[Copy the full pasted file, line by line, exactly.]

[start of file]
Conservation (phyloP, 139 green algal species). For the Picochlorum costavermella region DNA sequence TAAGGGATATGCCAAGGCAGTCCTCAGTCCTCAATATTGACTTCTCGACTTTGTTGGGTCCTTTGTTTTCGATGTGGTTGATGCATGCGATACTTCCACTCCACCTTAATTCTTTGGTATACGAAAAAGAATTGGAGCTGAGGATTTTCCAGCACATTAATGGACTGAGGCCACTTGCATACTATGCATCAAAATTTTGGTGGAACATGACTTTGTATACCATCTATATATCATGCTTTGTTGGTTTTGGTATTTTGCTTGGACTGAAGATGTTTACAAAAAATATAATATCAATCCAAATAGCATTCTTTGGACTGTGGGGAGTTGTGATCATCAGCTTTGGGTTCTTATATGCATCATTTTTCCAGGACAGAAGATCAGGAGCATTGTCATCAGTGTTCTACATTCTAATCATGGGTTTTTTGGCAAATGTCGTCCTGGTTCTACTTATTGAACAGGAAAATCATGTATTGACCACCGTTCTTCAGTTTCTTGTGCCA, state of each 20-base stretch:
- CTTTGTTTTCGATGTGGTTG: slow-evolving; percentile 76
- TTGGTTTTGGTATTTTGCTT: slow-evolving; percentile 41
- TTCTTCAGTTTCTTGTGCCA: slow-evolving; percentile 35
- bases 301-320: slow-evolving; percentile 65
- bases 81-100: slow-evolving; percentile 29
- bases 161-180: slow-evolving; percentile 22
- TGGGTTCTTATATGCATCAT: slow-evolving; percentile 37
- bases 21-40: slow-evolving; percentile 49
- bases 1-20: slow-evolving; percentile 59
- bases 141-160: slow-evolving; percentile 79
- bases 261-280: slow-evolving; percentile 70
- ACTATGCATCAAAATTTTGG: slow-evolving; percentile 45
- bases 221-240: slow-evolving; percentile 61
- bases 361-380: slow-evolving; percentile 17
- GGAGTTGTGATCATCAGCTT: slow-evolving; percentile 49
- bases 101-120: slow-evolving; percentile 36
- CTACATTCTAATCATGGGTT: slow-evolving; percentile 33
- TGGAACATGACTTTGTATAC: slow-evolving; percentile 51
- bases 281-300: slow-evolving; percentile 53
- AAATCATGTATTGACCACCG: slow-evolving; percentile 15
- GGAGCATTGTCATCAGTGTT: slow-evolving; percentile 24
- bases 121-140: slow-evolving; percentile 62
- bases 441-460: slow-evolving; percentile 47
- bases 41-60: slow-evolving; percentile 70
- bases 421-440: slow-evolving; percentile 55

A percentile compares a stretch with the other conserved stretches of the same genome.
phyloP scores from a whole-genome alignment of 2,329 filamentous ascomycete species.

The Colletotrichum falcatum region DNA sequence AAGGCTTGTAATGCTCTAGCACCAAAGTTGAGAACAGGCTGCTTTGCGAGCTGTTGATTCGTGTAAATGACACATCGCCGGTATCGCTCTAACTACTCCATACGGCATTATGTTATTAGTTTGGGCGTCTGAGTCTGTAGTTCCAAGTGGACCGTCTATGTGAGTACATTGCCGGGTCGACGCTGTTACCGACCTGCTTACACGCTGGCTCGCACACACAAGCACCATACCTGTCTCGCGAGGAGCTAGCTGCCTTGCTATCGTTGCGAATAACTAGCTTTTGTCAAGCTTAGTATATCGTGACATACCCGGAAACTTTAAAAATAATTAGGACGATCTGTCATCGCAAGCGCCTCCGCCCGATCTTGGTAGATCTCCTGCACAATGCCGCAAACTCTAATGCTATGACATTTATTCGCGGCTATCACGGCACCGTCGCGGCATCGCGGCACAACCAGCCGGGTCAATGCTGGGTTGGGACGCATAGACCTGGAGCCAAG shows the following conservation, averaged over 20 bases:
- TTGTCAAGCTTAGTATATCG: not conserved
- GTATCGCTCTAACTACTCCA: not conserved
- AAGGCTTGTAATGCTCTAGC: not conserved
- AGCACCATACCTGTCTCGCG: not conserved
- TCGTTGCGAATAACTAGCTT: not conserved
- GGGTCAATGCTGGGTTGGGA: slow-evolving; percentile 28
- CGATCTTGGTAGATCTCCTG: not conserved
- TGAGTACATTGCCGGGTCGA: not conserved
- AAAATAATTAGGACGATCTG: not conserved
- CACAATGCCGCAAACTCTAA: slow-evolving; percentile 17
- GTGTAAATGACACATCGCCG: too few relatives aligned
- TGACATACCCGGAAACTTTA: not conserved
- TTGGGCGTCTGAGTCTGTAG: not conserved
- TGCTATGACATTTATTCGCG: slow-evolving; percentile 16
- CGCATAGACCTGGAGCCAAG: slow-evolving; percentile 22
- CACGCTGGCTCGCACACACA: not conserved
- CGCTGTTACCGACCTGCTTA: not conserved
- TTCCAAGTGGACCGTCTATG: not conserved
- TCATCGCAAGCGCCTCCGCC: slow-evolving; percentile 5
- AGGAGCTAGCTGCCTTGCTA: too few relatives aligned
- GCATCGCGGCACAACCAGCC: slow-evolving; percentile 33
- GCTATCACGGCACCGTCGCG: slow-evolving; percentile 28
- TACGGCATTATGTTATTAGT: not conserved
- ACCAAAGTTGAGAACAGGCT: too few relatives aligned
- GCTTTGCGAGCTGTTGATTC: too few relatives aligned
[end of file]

Conservation (phyloP, 139 green algal species). For the Picochlorum costavermella region DNA sequence TAAGGGATATGCCAAGGCAGTCCTCAGTCCTCAATATTGACTTCTCGACTTTGTTGGGTCCTTTGTTTTCGATGTGGTTGATGCATGCGATACTTCCACTCCACCTTAATTCTTTGGTATACGAAAAAGAATTGGAGCTGAGGATTTTCCAGCACATTAATGGACTGAGGCCACTTGCATACTATGCATCAAAATTTTGGTGGAACATGACTTTGTATACCATCTATATATCATGCTTTGTTGGTTTTGGTATTTTGCTTGGACTGAAGATGTTTACAAAAAATATAATATCAATCCAAATAGCATTCTTTGGACTGTGGGGAGTTGTGATCATCAGCTTTGGGTTCTTATATGCATCATTTTTCCAGGACAGAAGATCAGGAGCATTGTCATCAGTGTTCTACATTCTAATCATGGGTTTTTTGGCAAATGTCGTCCTGGTTCTACTTATTGAACAGGAAAATCATGTATTGACCACCGTTCTTCAGTTTCTTGTGCCA, state of each 20-base stretch:
- CTTTGTTTTCGATGTGGTTG: slow-evolving; percentile 76
- TTGGTTTTGGTATTTTGCTT: slow-evolving; percentile 41
- TTCTTCAGTTTCTTGTGCCA: slow-evolving; percentile 35
- bases 301-320: slow-evolving; percentile 65
- bases 81-100: slow-evolving; percentile 29
- bases 161-180: slow-evolving; percentile 22
- TGGGTTCTTATATGCATCAT: slow-evolving; percentile 37
- bases 21-40: slow-evolving; percentile 49
- bases 1-20: slow-evolving; percentile 59
- bases 141-160: slow-evolving; percentile 79
- bases 261-280: slow-evolving; percentile 70
- ACTATGCATCAAAATTTTGG: slow-evolving; percentile 45
- bases 221-240: slow-evolving; percentile 61
- bases 361-380: slow-evolving; percentile 17
- GGAGTTGTGATCATCAGCTT: slow-evolving; percentile 49
- bases 101-120: slow-evolving; percentile 36
- CTACATTCTAATCATGGGTT: slow-evolving; percentile 33
- TGGAACATGACTTTGTATAC: slow-evolving; percentile 51
- bases 281-300: slow-evolving; percentile 53
- AAATCATGTATTGACCACCG: slow-evolving; percentile 15
- GGAGCATTGTCATCAGTGTT: slow-evolving; percentile 24
- bases 121-140: slow-evolving; percentile 62
- bases 441-460: slow-evolving; percentile 47
- bases 41-60: slow-evolving; percentile 70
- bases 421-440: slow-evolving; percentile 55

A percentile compares a stretch with the other conserved stretches of the same genome.
phyloP scores from a whole-genome alignment of 2,329 filamentous ascomycete species.

The Colletotrichum falcatum region DNA sequence AAGGCTTGTAATGCTCTAGCACCAAAGTTGAGAACAGGCTGCTTTGCGAGCTGTTGATTCGTGTAAATGACACATCGCCGGTATCGCTCTAACTACTCCATACGGCATTATGTTATTAGTTTGGGCGTCTGAGTCTGTAGTTCCAAGTGGACCGTCTATGTGAGTACATTGCCGGGTCGACGCTGTTACCGACCTGCTTACACGCTGGCTCGCACACACAAGCACCATACCTGTCTCGCGAGGAGCTAGCTGCCTTGCTATCGTTGCGAATAACTAGCTTTTGTCAAGCTTAGTATATCGTGACATACCCGGAAACTTTAAAAATAATTAGGACGATCTGTCATCGCAAGCGCCTCCGCCCGATCTTGGTAGATCTCCTGCACAATGCCGCAAACTCTAATGCTATGACATTTATTCGCGGCTATCACGGCACCGTCGCGGCATCGCGGCACAACCAGCCGGGTCAATGCTGGGTTGGGACGCATAGACCTGGAGCCAAG shows the following conservation, averaged over 20 bases:
- TTGTCAAGCTTAGTATATCG: not conserved
- GTATCGCTCTAACTACTCCA: not conserved
- AAGGCTTGTAATGCTCTAGC: not conserved
- AGCACCATACCTGTCTCGCG: not conserved
- TCGTTGCGAATAACTAGCTT: not conserved
- GGGTCAATGCTGGGTTGGGA: slow-evolving; percentile 28
- CGATCTTGGTAGATCTCCTG: not conserved
- TGAGTACATTGCCGGGTCGA: not conserved
- AAAATAATTAGGACGATCTG: not conserved
- CACAATGCCGCAAACTCTAA: slow-evolving; percentile 17
- GTGTAAATGACACATCGCCG: too few relatives aligned
- TGACATACCCGGAAACTTTA: not conserved
- TTGGGCGTCTGAGTCTGTAG: not conserved
- TGCTATGACATTTATTCGCG: slow-evolving; percentile 16
- CGCATAGACCTGGAGCCAAG: slow-evolving; percentile 22
- CACGCTGGCTCGCACACACA: not conserved
- CGCTGTTACCGACCTGCTTA: not conserved
- TTCCAAGTGGACCGTCTATG: not conserved
- TCATCGCAAGCGCCTCCGCC: slow-evolving; percentile 5
- AGGAGCTAGCTGCCTTGCTA: too few relatives aligned
- GCATCGCGGCACAACCAGCC: slow-evolving; percentile 33
- GCTATCACGGCACCGTCGCG: slow-evolving; percentile 28
- TACGGCATTATGTTATTAGT: not conserved
- ACCAAAGTTGAGAACAGGCT: too few relatives aligned
- GCTTTGCGAGCTGTTGATTC: too few relatives aligned